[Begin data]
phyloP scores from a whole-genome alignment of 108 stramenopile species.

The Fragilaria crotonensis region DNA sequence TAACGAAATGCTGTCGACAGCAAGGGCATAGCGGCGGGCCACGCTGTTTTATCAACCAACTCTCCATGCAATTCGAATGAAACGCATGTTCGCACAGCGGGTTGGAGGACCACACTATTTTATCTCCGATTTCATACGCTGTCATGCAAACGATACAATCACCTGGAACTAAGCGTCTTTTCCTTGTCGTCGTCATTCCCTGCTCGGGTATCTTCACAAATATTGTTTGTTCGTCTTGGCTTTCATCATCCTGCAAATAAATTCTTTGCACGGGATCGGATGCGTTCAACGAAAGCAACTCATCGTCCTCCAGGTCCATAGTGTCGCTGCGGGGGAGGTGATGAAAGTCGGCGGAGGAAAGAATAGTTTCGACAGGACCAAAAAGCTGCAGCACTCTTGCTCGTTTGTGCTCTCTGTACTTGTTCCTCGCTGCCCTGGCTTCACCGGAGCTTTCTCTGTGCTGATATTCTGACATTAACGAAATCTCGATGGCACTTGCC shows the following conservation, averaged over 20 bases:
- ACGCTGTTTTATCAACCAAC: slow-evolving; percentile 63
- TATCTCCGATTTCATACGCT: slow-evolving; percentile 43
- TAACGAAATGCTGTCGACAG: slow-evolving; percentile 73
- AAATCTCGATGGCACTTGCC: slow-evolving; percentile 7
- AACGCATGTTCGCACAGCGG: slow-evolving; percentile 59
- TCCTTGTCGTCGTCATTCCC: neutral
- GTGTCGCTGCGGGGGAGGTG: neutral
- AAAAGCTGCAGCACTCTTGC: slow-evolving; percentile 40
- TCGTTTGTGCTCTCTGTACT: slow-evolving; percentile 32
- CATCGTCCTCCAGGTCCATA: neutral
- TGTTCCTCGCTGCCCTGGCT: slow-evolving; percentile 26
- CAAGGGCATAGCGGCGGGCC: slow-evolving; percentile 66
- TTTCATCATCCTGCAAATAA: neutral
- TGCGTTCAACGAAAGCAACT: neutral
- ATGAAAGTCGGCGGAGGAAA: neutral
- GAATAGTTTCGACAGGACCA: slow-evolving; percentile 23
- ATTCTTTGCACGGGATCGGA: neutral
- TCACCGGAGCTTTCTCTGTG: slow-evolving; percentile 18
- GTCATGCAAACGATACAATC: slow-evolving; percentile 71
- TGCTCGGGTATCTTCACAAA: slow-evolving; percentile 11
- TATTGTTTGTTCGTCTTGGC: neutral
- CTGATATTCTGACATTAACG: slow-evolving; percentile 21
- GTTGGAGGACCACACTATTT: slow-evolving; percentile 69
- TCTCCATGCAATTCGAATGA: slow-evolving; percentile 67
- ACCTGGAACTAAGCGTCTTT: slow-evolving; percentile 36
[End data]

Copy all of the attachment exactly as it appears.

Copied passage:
phyloP scores from a whole-genome alignment of 108 stramenopile species.

The Fragilaria crotonensis region DNA sequence TAACGAAATGCTGTCGACAGCAAGGGCATAGCGGCGGGCCACGCTGTTTTATCAACCAACTCTCCATGCAATTCGAATGAAACGCATGTTCGCACAGCGGGTTGGAGGACCACACTATTTTATCTCCGATTTCATACGCTGTCATGCAAACGATACAATCACCTGGAACTAAGCGTCTTTTCCTTGTCGTCGTCATTCCCTGCTCGGGTATCTTCACAAATATTGTTTGTTCGTCTTGGCTTTCATCATCCTGCAAATAAATTCTTTGCACGGGATCGGATGCGTTCAACGAAAGCAACTCATCGTCCTCCAGGTCCATAGTGTCGCTGCGGGGGAGGTGATGAAAGTCGGCGGAGGAAAGAATAGTTTCGACAGGACCAAAAAGCTGCAGCACTCTTGCTCGTTTGTGCTCTCTGTACTTGTTCCTCGCTGCCCTGGCTTCACCGGAGCTTTCTCTGTGCTGATATTCTGACATTAACGAAATCTCGATGGCACTTGCC shows the following conservation, averaged over 20 bases:
- ACGCTGTTTTATCAACCAAC: slow-evolving; percentile 63
- TATCTCCGATTTCATACGCT: slow-evolving; percentile 43
- TAACGAAATGCTGTCGACAG: slow-evolving; percentile 73
- AAATCTCGATGGCACTTGCC: slow-evolving; percentile 7
- AACGCATGTTCGCACAGCGG: slow-evolving; percentile 59
- TCCTTGTCGTCGTCATTCCC: neutral
- GTGTCGCTGCGGGGGAGGTG: neutral
- AAAAGCTGCAGCACTCTTGC: slow-evolving; percentile 40
- TCGTTTGTGCTCTCTGTACT: slow-evolving; percentile 32
- CATCGTCCTCCAGGTCCATA: neutral
- TGTTCCTCGCTGCCCTGGCT: slow-evolving; percentile 26
- CAAGGGCATAGCGGCGGGCC: slow-evolving; percentile 66
- TTTCATCATCCTGCAAATAA: neutral
- TGCGTTCAACGAAAGCAACT: neutral
- ATGAAAGTCGGCGGAGGAAA: neutral
- GAATAGTTTCGACAGGACCA: slow-evolving; percentile 23
- ATTCTTTGCACGGGATCGGA: neutral
- TCACCGGAGCTTTCTCTGTG: slow-evolving; percentile 18
- GTCATGCAAACGATACAATC: slow-evolving; percentile 71
- TGCTCGGGTATCTTCACAAA: slow-evolving; percentile 11
- TATTGTTTGTTCGTCTTGGC: neutral
- CTGATATTCTGACATTAACG: slow-evolving; percentile 21
- GTTGGAGGACCACACTATTT: slow-evolving; percentile 69
- TCTCCATGCAATTCGAATGA: slow-evolving; percentile 67
- ACCTGGAACTAAGCGTCTTT: slow-evolving; percentile 36